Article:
On December 9, 2016, VW launched www.electrifyamerica.com, which provides information on VW's Zero Emission Vehicle infrastructure and awareness campaign, as well as details on how states, municipalities, and others can submit proposals to help inform VW's ZEV Investment Plans over the next 10 years.
Eligible National ZEV Investment expenses include:
- Design/planning, construction/installation, and operation and maintenance of ZEV infrastructure;
- Brand-neutral education or public outreach that builds or increases awareness;
- Programs or actions to increase public exposure or access to ZEVs without requiring the consumer to purchase or lease a ZEV at full market value, such as car sharing services or ride hailing services.
On April 9, 2017, Electrify America published the National ZEV Investment Plan: Cycle 1. The Cycle 1 plan, which was approved by the U.S. EPA in early April, runs through June 2019. TDEC has submitted feedback to Electrify America for both the Cycle 1 and Cycle 2 solicitations for public comment, proposals, and recommendations. The State will continue to coordinate and engage with Electrify America in an effort to spur investment by Electrify America in Tennessee.
Stay up-to-date on Electrify America’s activities by visiting www.electrifyamerica.com/news to read all relevant press releases. To view an up-to-date map of all current and planned Electrify America charging stations, visit www.electrifyamerica.com/locations.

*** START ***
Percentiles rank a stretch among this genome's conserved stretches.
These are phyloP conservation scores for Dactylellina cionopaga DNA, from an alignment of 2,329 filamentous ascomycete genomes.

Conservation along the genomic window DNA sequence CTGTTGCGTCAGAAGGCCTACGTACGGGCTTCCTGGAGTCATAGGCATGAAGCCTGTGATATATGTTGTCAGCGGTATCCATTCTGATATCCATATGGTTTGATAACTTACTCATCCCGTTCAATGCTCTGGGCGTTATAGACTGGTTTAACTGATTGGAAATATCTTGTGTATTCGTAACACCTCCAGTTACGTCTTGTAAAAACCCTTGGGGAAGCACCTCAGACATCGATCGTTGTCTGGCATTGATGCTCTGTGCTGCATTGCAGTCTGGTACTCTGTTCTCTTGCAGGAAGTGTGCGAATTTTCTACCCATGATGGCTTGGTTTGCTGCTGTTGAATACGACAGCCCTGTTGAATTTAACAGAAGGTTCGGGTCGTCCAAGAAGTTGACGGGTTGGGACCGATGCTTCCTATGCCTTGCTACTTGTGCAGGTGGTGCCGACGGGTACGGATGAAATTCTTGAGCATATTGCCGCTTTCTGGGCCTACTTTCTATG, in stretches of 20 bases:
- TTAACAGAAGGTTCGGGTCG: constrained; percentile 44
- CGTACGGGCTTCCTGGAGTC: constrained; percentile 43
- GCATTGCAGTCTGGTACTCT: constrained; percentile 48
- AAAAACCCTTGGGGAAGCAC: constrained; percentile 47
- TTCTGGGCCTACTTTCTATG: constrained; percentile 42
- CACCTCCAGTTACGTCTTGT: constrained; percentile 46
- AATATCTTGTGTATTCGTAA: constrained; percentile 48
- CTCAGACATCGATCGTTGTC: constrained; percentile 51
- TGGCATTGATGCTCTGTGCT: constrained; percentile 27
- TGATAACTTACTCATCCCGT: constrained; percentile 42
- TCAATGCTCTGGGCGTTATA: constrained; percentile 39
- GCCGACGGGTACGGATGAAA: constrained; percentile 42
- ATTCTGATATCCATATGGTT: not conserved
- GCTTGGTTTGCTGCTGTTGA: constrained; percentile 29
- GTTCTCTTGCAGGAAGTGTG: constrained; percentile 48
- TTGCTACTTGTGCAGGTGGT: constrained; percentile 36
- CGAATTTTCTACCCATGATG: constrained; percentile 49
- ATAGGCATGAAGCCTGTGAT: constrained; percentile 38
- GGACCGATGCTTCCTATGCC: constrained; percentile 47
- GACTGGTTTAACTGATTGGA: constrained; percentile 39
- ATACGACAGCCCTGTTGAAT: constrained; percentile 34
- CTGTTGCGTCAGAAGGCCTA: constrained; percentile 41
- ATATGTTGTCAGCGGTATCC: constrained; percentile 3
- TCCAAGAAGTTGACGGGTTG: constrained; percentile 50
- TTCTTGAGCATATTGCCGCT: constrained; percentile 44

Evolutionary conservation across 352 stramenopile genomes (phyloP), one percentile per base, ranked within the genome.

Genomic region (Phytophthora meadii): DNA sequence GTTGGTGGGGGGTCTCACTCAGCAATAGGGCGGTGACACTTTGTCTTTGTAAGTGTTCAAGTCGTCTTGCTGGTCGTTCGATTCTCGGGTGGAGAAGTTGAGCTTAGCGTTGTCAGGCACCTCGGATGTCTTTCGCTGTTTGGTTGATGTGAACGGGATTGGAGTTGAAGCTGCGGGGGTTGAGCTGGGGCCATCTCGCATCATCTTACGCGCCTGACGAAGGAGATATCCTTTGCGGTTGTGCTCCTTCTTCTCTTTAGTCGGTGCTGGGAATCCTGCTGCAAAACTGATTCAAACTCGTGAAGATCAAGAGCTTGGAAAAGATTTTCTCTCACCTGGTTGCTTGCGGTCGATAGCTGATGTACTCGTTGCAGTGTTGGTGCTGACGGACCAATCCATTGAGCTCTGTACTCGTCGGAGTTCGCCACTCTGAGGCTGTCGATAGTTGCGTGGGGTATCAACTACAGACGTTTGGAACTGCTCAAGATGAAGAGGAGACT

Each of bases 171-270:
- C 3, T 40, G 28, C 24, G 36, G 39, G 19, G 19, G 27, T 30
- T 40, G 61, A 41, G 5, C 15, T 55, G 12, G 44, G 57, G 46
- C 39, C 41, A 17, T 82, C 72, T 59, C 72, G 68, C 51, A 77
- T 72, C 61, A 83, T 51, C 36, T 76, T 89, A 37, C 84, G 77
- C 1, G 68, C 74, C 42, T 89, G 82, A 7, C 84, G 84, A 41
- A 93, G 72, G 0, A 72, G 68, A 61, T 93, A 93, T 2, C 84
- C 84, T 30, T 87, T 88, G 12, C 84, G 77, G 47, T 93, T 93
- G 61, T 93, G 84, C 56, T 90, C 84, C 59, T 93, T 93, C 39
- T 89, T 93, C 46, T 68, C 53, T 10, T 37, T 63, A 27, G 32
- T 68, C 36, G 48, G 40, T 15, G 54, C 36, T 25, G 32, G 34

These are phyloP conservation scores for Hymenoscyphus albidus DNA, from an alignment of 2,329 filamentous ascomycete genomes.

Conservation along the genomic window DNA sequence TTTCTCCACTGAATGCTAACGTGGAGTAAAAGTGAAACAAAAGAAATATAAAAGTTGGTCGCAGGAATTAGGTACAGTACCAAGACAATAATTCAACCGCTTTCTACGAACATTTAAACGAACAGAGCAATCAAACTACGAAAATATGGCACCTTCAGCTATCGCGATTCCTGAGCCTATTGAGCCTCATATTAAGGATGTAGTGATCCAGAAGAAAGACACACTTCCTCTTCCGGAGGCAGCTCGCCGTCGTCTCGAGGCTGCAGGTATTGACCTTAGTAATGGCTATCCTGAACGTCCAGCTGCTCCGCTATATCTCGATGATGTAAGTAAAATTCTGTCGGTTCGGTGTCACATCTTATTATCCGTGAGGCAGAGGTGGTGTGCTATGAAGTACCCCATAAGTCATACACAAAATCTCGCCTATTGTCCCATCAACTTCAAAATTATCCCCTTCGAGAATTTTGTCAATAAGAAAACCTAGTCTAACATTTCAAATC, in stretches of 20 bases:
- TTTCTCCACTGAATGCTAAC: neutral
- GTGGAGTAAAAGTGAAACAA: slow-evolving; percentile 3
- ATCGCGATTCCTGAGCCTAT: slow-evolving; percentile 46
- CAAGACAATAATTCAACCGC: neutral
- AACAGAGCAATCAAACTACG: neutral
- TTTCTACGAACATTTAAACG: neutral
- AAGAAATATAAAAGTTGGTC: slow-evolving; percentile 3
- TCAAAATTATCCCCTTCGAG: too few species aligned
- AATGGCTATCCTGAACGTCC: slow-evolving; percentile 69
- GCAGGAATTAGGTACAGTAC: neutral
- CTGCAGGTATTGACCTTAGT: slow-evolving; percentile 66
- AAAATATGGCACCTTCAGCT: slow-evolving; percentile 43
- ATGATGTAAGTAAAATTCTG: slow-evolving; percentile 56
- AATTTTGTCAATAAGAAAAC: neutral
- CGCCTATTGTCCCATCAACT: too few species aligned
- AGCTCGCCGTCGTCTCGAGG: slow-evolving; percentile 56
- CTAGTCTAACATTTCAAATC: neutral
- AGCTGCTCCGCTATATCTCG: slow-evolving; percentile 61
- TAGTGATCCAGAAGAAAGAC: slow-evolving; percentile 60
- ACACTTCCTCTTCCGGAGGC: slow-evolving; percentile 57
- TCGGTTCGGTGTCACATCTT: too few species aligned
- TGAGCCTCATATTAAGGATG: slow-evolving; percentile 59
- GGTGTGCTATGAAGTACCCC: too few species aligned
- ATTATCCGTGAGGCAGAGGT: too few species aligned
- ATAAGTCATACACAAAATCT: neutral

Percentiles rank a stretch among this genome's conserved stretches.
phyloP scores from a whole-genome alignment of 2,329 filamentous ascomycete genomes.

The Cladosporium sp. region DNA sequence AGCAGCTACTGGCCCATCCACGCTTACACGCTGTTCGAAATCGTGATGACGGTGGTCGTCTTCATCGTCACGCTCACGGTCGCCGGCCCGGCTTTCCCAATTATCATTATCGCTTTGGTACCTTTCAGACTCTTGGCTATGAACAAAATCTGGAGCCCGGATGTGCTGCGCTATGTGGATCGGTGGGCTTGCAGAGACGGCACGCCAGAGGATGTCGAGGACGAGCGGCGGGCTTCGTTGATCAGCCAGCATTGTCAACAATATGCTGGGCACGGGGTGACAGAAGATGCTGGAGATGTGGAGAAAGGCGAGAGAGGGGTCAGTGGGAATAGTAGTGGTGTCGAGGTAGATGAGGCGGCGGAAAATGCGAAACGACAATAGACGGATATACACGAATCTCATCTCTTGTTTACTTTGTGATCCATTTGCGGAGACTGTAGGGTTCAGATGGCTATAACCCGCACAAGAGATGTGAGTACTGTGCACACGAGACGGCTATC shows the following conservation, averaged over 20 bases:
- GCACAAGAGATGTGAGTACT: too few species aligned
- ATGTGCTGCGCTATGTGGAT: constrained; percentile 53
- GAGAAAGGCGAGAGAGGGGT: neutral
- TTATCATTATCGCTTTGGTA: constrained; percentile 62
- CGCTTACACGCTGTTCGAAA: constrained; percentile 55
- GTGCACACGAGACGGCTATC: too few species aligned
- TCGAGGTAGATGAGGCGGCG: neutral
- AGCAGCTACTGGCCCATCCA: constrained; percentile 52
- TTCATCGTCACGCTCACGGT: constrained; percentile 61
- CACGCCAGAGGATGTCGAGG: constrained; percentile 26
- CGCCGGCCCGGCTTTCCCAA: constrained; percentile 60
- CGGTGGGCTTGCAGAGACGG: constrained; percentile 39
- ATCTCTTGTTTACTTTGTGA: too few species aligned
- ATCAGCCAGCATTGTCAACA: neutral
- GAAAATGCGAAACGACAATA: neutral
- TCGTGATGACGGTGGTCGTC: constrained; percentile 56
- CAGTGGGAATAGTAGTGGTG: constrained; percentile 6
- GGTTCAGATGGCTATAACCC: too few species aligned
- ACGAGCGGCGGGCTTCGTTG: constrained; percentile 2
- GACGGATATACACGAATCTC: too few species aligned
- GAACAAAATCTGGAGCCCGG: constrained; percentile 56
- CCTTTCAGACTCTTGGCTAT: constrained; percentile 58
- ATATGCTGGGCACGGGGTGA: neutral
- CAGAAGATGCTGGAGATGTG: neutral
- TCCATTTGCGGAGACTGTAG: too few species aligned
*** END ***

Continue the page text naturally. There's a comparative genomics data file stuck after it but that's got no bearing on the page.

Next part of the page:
More information regarding the VW Settlement ZEV Investment can be found in Appendix C to the First Partial Consent Decree.
The First and Second Partial Consent Decrees require VW to dedicate $10 Billion to the removal or modification of at least 85% of the subject 2.0 liter vehicles by June 30, 2019, the subject 3.0 liter generation 1 vehicles (MY 2009-2012) by November 30, 2019, and the subject 3.0 liter generation 2 vehicles (MY 2013-2016) by May 31, 2020. These vehicles can be removed or modified through:
- Vehicle buyback,
- Lease termination, or
- An EPA-approved emissions modification.
On July 27, 2017, the U.S. Environmental Protection Agency (EPA) and California Air Resources Board (CARB) announced that they had approved technical fixes for most of the affected 2.0-liter engine vehicles, including Jetta, Golf, Beetle and Audi A3 models. On October 23, 2017, EPA and CARB announced that they had approved technical fixes for all 3.0-liter Sub-Generation 2.1 and 2.2 SUVs, including Porsche, Touareg, and Audi Q7 models. Within 10 days of each emissions modification approval, VW is to notify vehicle owners and lessees that they can bring in their vehicles for modification. Further information on the details of the approved emissions modifications, as well as information about consumer options related to affected vehicles, can be found at www.VWCourtSettlement.com.